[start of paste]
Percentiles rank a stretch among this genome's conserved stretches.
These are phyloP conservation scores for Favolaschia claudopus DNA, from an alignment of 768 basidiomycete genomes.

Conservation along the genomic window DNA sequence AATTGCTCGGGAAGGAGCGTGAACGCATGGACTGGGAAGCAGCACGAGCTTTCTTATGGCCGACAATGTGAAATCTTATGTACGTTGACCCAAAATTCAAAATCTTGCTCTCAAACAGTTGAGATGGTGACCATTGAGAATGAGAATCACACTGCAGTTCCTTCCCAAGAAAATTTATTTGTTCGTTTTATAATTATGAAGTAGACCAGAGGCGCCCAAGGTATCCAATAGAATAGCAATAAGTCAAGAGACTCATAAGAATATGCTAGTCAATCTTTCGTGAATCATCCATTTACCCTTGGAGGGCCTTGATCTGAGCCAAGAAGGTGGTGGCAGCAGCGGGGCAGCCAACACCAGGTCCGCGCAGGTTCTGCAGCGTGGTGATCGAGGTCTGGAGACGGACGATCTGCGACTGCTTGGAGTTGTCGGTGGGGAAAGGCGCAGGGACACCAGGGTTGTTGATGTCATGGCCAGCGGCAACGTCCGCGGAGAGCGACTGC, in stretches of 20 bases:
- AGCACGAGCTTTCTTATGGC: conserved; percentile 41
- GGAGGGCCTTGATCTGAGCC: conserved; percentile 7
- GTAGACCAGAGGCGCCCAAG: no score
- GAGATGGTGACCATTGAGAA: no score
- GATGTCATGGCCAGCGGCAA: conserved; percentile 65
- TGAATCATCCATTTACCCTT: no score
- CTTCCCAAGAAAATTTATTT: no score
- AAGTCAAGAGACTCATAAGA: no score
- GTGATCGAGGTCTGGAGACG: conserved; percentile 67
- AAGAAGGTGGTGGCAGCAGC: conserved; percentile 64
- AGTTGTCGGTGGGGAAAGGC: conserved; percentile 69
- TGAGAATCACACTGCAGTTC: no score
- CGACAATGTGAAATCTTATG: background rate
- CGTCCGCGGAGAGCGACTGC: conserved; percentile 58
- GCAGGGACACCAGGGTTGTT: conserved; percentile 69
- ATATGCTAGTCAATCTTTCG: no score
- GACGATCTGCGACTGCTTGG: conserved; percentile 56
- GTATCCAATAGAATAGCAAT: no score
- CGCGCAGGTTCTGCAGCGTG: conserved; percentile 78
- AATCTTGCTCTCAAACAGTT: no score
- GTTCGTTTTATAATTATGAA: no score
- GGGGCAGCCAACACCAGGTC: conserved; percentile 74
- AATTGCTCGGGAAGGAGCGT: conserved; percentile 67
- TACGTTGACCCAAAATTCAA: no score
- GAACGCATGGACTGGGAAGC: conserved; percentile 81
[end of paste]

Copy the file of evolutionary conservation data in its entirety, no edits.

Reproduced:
Percentiles rank a stretch among this genome's conserved stretches.
These are phyloP conservation scores for Favolaschia claudopus DNA, from an alignment of 768 basidiomycete genomes.

Conservation along the genomic window DNA sequence AATTGCTCGGGAAGGAGCGTGAACGCATGGACTGGGAAGCAGCACGAGCTTTCTTATGGCCGACAATGTGAAATCTTATGTACGTTGACCCAAAATTCAAAATCTTGCTCTCAAACAGTTGAGATGGTGACCATTGAGAATGAGAATCACACTGCAGTTCCTTCCCAAGAAAATTTATTTGTTCGTTTTATAATTATGAAGTAGACCAGAGGCGCCCAAGGTATCCAATAGAATAGCAATAAGTCAAGAGACTCATAAGAATATGCTAGTCAATCTTTCGTGAATCATCCATTTACCCTTGGAGGGCCTTGATCTGAGCCAAGAAGGTGGTGGCAGCAGCGGGGCAGCCAACACCAGGTCCGCGCAGGTTCTGCAGCGTGGTGATCGAGGTCTGGAGACGGACGATCTGCGACTGCTTGGAGTTGTCGGTGGGGAAAGGCGCAGGGACACCAGGGTTGTTGATGTCATGGCCAGCGGCAACGTCCGCGGAGAGCGACTGC, in stretches of 20 bases:
- AGCACGAGCTTTCTTATGGC: conserved; percentile 41
- GGAGGGCCTTGATCTGAGCC: conserved; percentile 7
- GTAGACCAGAGGCGCCCAAG: no score
- GAGATGGTGACCATTGAGAA: no score
- GATGTCATGGCCAGCGGCAA: conserved; percentile 65
- TGAATCATCCATTTACCCTT: no score
- CTTCCCAAGAAAATTTATTT: no score
- AAGTCAAGAGACTCATAAGA: no score
- GTGATCGAGGTCTGGAGACG: conserved; percentile 67
- AAGAAGGTGGTGGCAGCAGC: conserved; percentile 64
- AGTTGTCGGTGGGGAAAGGC: conserved; percentile 69
- TGAGAATCACACTGCAGTTC: no score
- CGACAATGTGAAATCTTATG: background rate
- CGTCCGCGGAGAGCGACTGC: conserved; percentile 58
- GCAGGGACACCAGGGTTGTT: conserved; percentile 69
- ATATGCTAGTCAATCTTTCG: no score
- GACGATCTGCGACTGCTTGG: conserved; percentile 56
- GTATCCAATAGAATAGCAAT: no score
- CGCGCAGGTTCTGCAGCGTG: conserved; percentile 78
- AATCTTGCTCTCAAACAGTT: no score
- GTTCGTTTTATAATTATGAA: no score
- GGGGCAGCCAACACCAGGTC: conserved; percentile 74
- AATTGCTCGGGAAGGAGCGT: conserved; percentile 67
- TACGTTGACCCAAAATTCAA: no score
- GAACGCATGGACTGGGAAGC: conserved; percentile 81